As the candidate loads the gun, he tells the audience how it has protected his family's ranch for generations. Quist then pledges to protect Montanans' right to bare arms "because it's my right too." Quist then goes after Republican Greg Gianforte without naming him, declaring that he "won't stand by while a millionaire from New Jersey tries to attack my Montana values." As a TV plays a GOP attack ad, Quist aims his rifle at the monitor and declares that he "approves this message to defend your rights, but I'm sending this message to defend mine," before he fires and destroys the tube.
● UT-03: On Wednesday, Rep. Jason Chaffetz shocked Republicans in Utah and D.C. when he announced that he wouldn't seek a sixth term next year in his very red seat. On Thursday, Chaffetz himself hinted that he may be gone a whole lot sooner than January of 2019, telling KSL Newsradio that he "might depart early." While Chaffetz said later that day that reports he may resign in days are "absolutely not true," the Washington Examiner's David M. Drucker reported later that Utah Republicans think he may leave as early as Friday. Later on Thursday, Chaffetz once again denied he was about to resign, telling Politico, "I might depart early. It's not tomorrow, it's not next week. If it is, it's going to be in the months to come." It's far from clear why Chaffetz is looking to get out of dodge this soon, though unnamed Republicans speculated to Drucker that he may be about to accept a well-paying job offer.
If Chaffetz resigns, Utah law requires that "the governor shall issue a proclamation calling an election to fill the vacancy." That is all it says: There's nothing about when the special needs to be called, how the parties will choose their nominees, or even if the parties are allowed to nominate anyone. In fact, right now it's theoretically possible to imagine all the candidates just competing on one ballot, and the plurality winner going straight to Congress without any sort of runoff.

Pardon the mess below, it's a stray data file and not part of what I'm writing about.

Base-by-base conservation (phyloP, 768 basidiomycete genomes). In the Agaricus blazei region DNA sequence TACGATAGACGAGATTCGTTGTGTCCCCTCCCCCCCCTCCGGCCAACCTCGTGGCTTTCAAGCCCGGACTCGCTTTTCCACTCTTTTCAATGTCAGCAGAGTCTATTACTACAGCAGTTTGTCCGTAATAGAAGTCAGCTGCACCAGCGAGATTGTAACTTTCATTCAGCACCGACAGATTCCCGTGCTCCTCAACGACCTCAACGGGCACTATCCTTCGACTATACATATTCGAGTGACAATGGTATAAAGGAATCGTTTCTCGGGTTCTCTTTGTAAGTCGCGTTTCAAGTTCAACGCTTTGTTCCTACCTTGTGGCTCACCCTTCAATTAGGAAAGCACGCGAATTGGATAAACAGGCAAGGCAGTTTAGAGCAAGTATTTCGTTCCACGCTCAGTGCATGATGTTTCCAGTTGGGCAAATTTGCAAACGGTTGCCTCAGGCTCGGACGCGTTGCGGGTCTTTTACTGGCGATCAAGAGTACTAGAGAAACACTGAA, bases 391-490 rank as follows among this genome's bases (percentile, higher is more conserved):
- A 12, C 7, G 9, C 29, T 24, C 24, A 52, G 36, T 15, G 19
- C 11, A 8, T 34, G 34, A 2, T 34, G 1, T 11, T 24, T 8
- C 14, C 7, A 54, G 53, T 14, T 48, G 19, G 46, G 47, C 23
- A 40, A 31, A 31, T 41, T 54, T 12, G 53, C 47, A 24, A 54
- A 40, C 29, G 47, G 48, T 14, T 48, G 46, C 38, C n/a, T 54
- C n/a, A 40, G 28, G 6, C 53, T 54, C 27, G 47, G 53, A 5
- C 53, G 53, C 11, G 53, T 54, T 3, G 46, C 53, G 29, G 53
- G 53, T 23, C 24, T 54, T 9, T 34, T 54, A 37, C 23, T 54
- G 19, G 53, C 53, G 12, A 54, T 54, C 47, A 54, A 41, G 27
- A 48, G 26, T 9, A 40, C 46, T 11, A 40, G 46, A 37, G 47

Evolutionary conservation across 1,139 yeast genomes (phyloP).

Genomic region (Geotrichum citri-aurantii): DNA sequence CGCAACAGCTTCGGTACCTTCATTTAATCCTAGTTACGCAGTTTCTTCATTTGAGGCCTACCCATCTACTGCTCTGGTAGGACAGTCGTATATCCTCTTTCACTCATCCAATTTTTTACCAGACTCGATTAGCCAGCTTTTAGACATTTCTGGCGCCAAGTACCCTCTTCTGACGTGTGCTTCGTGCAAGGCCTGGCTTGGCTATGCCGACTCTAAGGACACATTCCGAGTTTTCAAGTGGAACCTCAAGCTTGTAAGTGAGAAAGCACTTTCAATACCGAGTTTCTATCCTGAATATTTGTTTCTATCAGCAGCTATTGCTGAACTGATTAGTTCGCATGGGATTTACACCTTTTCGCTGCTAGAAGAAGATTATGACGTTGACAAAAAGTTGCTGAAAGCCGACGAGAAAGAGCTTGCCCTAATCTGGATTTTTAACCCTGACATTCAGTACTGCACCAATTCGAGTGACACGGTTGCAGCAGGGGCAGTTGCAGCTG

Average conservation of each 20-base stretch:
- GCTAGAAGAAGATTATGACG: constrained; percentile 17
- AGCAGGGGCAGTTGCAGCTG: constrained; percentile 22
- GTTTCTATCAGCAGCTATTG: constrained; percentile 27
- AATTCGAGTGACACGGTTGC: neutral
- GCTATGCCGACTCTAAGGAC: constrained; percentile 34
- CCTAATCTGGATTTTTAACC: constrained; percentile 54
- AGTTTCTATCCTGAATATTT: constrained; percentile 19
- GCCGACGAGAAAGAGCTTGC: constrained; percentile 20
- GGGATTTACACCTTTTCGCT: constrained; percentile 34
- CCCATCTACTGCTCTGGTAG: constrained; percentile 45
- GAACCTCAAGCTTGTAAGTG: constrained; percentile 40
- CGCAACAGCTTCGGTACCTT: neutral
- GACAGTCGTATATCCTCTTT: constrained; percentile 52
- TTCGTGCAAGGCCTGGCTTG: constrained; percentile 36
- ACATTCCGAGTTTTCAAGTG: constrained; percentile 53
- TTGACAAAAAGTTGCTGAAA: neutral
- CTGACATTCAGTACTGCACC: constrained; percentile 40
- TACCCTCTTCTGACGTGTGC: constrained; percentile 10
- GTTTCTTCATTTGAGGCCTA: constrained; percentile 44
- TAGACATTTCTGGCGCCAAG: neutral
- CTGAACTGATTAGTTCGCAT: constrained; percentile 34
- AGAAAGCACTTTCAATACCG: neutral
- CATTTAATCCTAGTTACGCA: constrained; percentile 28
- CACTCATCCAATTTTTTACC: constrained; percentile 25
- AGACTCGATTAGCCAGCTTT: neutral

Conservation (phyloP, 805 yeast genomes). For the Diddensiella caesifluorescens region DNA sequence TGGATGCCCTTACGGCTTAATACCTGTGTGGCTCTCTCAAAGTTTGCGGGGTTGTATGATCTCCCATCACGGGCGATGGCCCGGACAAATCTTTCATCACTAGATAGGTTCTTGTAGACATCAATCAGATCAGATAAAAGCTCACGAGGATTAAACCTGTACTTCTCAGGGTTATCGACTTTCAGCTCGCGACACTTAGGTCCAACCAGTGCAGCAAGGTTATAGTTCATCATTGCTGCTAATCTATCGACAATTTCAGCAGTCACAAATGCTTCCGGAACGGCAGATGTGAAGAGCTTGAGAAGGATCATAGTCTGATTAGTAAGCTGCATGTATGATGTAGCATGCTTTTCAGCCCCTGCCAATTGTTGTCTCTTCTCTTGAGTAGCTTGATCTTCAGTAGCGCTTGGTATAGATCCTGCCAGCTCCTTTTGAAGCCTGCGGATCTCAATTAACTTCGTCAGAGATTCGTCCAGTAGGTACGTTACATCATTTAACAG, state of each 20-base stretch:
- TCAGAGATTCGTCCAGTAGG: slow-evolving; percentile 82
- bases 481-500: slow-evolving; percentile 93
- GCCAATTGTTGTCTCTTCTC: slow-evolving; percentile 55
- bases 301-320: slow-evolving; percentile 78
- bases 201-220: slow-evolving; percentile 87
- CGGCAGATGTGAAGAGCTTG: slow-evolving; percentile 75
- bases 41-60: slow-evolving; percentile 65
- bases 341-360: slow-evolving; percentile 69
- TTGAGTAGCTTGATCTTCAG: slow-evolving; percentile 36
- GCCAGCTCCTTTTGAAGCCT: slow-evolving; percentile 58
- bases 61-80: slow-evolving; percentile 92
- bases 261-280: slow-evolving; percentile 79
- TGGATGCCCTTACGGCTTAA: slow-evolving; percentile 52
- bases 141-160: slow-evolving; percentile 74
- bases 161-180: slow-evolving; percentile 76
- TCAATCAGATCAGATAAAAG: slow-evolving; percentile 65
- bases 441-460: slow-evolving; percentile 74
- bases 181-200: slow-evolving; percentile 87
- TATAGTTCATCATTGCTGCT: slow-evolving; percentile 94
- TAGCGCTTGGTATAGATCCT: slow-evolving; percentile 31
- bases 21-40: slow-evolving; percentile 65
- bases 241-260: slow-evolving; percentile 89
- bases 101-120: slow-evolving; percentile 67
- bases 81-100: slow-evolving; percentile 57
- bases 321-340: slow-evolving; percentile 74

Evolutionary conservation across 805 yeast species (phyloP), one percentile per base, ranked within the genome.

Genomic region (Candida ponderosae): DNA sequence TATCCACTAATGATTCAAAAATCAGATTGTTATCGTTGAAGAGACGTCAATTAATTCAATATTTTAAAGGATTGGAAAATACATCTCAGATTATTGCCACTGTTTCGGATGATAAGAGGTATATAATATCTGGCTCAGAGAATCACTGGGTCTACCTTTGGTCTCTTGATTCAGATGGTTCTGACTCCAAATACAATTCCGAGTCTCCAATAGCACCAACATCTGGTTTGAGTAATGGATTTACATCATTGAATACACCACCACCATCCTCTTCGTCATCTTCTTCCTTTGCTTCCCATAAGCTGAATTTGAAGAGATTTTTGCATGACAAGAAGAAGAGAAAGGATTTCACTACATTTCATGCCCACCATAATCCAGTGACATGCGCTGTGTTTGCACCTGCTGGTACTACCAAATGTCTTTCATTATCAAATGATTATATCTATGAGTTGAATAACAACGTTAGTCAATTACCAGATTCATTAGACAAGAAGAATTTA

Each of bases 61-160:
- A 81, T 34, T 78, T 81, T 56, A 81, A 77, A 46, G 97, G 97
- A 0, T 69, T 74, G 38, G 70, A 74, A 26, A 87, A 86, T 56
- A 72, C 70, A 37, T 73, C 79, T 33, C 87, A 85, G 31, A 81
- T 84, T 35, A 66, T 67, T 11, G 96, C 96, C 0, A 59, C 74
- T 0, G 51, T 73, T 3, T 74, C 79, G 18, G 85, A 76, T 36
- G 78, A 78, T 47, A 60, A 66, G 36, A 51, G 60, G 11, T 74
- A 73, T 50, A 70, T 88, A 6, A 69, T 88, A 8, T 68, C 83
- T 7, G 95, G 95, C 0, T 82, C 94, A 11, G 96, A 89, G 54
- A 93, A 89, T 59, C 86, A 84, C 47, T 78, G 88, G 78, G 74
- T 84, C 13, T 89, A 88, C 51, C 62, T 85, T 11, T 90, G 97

Back in January, when there were reports that Rep. Chris Stewart may become secretary of the Air Force, state legislators recognized that they needed to clear up this incredibly vague law. However, after Stewart wasn't picked, the GOP-led legislature decided to just procrastinate further, and nothing happened. But with a special election now looming, Utah Policy says that they hear that the legislature hold a special session next month to fix the law. If nothing ends up happening and the state needs to hold a special, all the pesky details may be left to GOP Gov. Gary Herbert.
With everything in chaos, it may take a while for the GOP field to succeed Chaffetz to sort itself out. Last fall, conservative independent Evan McMullin took 24 percent of the vote in the presidential election for this Provo-based seat, edging out Hillary Clinton for second place. McMullin expressed interest in challenging either Chaffetz or Sen. Orrin Hatch next year before Chaffetz ran for the exit, and he has reaffirmed that he's still looking at a bid for this seat. McMullin tells the Washington Examiner that he was thinking about a GOP primary bid, so presumably if he runs, it will be as a Republican. However, if there's a special election and the legislature decides to require party leaders or convention delegates to choose the nominees (several states, including New York and Pennsylvania, have this type of law), it's incredibly tough to see GOP insiders or activists selecting such a prominent Trump critic.